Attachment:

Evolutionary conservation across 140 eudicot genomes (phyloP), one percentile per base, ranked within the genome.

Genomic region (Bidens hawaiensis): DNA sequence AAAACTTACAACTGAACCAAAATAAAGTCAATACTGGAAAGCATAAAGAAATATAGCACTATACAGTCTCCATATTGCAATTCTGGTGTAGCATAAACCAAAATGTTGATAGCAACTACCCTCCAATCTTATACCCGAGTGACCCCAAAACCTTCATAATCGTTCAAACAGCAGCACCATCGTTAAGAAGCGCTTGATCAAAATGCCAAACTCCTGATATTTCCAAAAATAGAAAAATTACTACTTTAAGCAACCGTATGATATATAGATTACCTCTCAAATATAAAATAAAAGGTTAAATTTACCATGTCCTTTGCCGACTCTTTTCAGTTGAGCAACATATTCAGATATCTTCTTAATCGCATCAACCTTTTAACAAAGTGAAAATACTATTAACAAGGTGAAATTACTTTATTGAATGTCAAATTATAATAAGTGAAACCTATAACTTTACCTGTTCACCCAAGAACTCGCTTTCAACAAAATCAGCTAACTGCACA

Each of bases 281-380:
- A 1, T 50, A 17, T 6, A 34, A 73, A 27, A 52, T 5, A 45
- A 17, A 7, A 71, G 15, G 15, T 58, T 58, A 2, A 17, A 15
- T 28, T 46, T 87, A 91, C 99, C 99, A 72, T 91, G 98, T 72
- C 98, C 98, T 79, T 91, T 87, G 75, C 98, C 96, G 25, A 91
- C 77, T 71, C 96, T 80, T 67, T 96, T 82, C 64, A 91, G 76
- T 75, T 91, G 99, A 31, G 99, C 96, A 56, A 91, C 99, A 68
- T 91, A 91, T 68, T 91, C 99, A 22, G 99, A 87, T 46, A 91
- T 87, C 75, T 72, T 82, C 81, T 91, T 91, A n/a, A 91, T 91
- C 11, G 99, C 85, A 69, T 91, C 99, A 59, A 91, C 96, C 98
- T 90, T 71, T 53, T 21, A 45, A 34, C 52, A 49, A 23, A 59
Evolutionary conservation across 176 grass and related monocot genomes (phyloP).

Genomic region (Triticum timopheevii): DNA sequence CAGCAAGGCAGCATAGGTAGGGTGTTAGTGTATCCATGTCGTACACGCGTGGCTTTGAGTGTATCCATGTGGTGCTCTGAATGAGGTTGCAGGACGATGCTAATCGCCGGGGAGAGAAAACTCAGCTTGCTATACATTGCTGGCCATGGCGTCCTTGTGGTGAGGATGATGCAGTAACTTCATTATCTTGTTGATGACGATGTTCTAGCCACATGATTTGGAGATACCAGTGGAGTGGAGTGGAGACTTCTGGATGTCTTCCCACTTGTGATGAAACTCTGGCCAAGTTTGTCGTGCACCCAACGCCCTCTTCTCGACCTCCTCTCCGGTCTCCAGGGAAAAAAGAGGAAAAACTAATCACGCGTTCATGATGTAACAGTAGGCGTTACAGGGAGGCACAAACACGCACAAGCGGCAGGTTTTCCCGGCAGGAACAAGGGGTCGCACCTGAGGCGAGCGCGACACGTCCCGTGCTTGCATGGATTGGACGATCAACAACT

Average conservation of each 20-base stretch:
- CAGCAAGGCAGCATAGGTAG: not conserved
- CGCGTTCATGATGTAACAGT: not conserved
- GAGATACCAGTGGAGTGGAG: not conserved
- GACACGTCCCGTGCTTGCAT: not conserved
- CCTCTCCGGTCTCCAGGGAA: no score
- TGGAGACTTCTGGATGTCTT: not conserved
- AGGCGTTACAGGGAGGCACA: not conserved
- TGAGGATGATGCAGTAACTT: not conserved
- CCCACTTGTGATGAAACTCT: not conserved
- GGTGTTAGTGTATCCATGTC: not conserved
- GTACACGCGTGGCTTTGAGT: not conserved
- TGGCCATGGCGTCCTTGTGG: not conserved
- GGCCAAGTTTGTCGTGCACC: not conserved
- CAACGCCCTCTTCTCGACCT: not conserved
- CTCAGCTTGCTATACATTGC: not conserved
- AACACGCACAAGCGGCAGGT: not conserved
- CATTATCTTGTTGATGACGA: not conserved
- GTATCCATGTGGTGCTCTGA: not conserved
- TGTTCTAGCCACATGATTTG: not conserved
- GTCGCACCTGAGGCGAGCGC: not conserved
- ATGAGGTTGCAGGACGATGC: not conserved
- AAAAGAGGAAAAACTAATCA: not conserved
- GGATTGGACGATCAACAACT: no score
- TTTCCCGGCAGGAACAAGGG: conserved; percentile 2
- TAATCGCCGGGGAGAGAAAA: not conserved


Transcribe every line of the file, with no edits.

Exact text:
Evolutionary conservation across 140 eudicot genomes (phyloP), one percentile per base, ranked within the genome.

Genomic region (Bidens hawaiensis): DNA sequence AAAACTTACAACTGAACCAAAATAAAGTCAATACTGGAAAGCATAAAGAAATATAGCACTATACAGTCTCCATATTGCAATTCTGGTGTAGCATAAACCAAAATGTTGATAGCAACTACCCTCCAATCTTATACCCGAGTGACCCCAAAACCTTCATAATCGTTCAAACAGCAGCACCATCGTTAAGAAGCGCTTGATCAAAATGCCAAACTCCTGATATTTCCAAAAATAGAAAAATTACTACTTTAAGCAACCGTATGATATATAGATTACCTCTCAAATATAAAATAAAAGGTTAAATTTACCATGTCCTTTGCCGACTCTTTTCAGTTGAGCAACATATTCAGATATCTTCTTAATCGCATCAACCTTTTAACAAAGTGAAAATACTATTAACAAGGTGAAATTACTTTATTGAATGTCAAATTATAATAAGTGAAACCTATAACTTTACCTGTTCACCCAAGAACTCGCTTTCAACAAAATCAGCTAACTGCACA

Each of bases 281-380:
- A 1, T 50, A 17, T 6, A 34, A 73, A 27, A 52, T 5, A 45
- A 17, A 7, A 71, G 15, G 15, T 58, T 58, A 2, A 17, A 15
- T 28, T 46, T 87, A 91, C 99, C 99, A 72, T 91, G 98, T 72
- C 98, C 98, T 79, T 91, T 87, G 75, C 98, C 96, G 25, A 91
- C 77, T 71, C 96, T 80, T 67, T 96, T 82, C 64, A 91, G 76
- T 75, T 91, G 99, A 31, G 99, C 96, A 56, A 91, C 99, A 68
- T 91, A 91, T 68, T 91, C 99, A 22, G 99, A 87, T 46, A 91
- T 87, C 75, T 72, T 82, C 81, T 91, T 91, A n/a, A 91, T 91
- C 11, G 99, C 85, A 69, T 91, C 99, A 59, A 91, C 96, C 98
- T 90, T 71, T 53, T 21, A 45, A 34, C 52, A 49, A 23, A 59
Evolutionary conservation across 176 grass and related monocot genomes (phyloP).

Genomic region (Triticum timopheevii): DNA sequence CAGCAAGGCAGCATAGGTAGGGTGTTAGTGTATCCATGTCGTACACGCGTGGCTTTGAGTGTATCCATGTGGTGCTCTGAATGAGGTTGCAGGACGATGCTAATCGCCGGGGAGAGAAAACTCAGCTTGCTATACATTGCTGGCCATGGCGTCCTTGTGGTGAGGATGATGCAGTAACTTCATTATCTTGTTGATGACGATGTTCTAGCCACATGATTTGGAGATACCAGTGGAGTGGAGTGGAGACTTCTGGATGTCTTCCCACTTGTGATGAAACTCTGGCCAAGTTTGTCGTGCACCCAACGCCCTCTTCTCGACCTCCTCTCCGGTCTCCAGGGAAAAAAGAGGAAAAACTAATCACGCGTTCATGATGTAACAGTAGGCGTTACAGGGAGGCACAAACACGCACAAGCGGCAGGTTTTCCCGGCAGGAACAAGGGGTCGCACCTGAGGCGAGCGCGACACGTCCCGTGCTTGCATGGATTGGACGATCAACAACT

Average conservation of each 20-base stretch:
- CAGCAAGGCAGCATAGGTAG: not conserved
- CGCGTTCATGATGTAACAGT: not conserved
- GAGATACCAGTGGAGTGGAG: not conserved
- GACACGTCCCGTGCTTGCAT: not conserved
- CCTCTCCGGTCTCCAGGGAA: no score
- TGGAGACTTCTGGATGTCTT: not conserved
- AGGCGTTACAGGGAGGCACA: not conserved
- TGAGGATGATGCAGTAACTT: not conserved
- CCCACTTGTGATGAAACTCT: not conserved
- GGTGTTAGTGTATCCATGTC: not conserved
- GTACACGCGTGGCTTTGAGT: not conserved
- TGGCCATGGCGTCCTTGTGG: not conserved
- GGCCAAGTTTGTCGTGCACC: not conserved
- CAACGCCCTCTTCTCGACCT: not conserved
- CTCAGCTTGCTATACATTGC: not conserved
- AACACGCACAAGCGGCAGGT: not conserved
- CATTATCTTGTTGATGACGA: not conserved
- GTATCCATGTGGTGCTCTGA: not conserved
- TGTTCTAGCCACATGATTTG: not conserved
- GTCGCACCTGAGGCGAGCGC: not conserved
- ATGAGGTTGCAGGACGATGC: not conserved
- AAAAGAGGAAAAACTAATCA: not conserved
- GGATTGGACGATCAACAACT: no score
- TTTCCCGGCAGGAACAAGGG: conserved; percentile 2
- TAATCGCCGGGGAGAGAAAA: not conserved